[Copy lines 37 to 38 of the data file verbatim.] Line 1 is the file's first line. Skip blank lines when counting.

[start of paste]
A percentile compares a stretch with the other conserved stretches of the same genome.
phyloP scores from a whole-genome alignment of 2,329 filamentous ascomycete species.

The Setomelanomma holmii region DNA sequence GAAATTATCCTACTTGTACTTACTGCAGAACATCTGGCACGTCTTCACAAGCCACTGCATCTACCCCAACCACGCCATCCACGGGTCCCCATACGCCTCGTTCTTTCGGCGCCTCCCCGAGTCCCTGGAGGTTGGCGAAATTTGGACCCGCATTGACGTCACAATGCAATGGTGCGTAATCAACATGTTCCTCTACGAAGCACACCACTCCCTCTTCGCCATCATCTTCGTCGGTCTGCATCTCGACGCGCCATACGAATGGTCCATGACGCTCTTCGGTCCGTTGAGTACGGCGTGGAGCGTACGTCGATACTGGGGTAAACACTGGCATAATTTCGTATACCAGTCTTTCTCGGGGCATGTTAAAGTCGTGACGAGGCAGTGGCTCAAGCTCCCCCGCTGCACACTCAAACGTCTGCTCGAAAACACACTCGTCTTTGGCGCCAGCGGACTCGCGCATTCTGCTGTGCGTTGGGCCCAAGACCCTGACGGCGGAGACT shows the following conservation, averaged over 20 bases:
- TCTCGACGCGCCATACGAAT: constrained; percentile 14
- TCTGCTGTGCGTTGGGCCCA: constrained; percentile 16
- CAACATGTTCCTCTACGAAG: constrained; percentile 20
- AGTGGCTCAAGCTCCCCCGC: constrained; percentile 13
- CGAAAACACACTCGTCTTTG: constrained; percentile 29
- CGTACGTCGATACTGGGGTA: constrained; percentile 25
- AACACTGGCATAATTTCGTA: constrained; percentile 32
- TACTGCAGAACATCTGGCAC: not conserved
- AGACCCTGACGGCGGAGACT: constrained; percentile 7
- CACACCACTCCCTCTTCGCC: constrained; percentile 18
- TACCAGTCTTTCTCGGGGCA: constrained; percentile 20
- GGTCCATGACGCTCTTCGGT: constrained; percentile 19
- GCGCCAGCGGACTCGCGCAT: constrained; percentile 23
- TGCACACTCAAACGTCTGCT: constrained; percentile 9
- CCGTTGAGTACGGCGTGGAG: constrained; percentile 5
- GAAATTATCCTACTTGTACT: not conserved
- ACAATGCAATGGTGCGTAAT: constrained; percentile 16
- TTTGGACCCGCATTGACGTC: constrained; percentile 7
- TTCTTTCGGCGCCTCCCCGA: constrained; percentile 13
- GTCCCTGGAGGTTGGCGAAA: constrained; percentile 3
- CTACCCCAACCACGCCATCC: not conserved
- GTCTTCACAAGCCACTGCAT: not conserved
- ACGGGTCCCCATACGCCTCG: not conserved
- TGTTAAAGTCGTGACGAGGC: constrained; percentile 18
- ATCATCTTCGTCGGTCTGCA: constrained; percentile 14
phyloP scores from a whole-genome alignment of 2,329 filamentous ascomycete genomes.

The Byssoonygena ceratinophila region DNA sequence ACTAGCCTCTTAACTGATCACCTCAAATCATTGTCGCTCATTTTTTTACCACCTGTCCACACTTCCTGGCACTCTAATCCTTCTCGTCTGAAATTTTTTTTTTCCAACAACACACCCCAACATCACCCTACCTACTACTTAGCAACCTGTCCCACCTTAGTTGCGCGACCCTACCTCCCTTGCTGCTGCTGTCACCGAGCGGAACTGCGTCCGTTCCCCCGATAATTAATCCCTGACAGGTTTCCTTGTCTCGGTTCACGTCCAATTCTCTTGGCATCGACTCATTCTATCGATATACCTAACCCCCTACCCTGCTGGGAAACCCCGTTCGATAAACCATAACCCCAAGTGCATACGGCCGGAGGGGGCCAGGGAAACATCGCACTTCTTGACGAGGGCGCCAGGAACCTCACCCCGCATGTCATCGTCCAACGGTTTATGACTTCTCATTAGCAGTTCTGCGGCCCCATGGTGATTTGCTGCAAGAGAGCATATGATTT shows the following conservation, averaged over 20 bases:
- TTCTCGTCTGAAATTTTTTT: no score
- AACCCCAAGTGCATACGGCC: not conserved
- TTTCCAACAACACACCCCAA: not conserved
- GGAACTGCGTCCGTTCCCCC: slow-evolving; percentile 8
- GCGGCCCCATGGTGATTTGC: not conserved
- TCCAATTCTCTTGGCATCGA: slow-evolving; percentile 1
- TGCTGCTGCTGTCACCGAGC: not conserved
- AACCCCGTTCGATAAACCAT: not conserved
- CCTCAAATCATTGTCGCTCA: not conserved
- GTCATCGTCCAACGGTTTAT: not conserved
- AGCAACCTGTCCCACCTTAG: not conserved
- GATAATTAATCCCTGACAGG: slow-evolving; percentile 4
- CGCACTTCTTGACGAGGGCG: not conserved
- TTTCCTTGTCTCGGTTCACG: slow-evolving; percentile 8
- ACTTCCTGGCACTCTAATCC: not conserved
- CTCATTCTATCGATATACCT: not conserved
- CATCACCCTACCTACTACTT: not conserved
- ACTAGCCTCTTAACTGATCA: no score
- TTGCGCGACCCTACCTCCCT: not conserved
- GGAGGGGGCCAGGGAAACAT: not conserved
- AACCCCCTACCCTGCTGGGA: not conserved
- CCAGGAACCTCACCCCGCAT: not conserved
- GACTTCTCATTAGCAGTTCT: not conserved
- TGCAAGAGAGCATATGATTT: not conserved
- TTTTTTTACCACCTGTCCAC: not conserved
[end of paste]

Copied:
- TGCTGCTGCTGTCACCGAGC: not conserved
- AACCCCGTTCGATAAACCAT: not conserved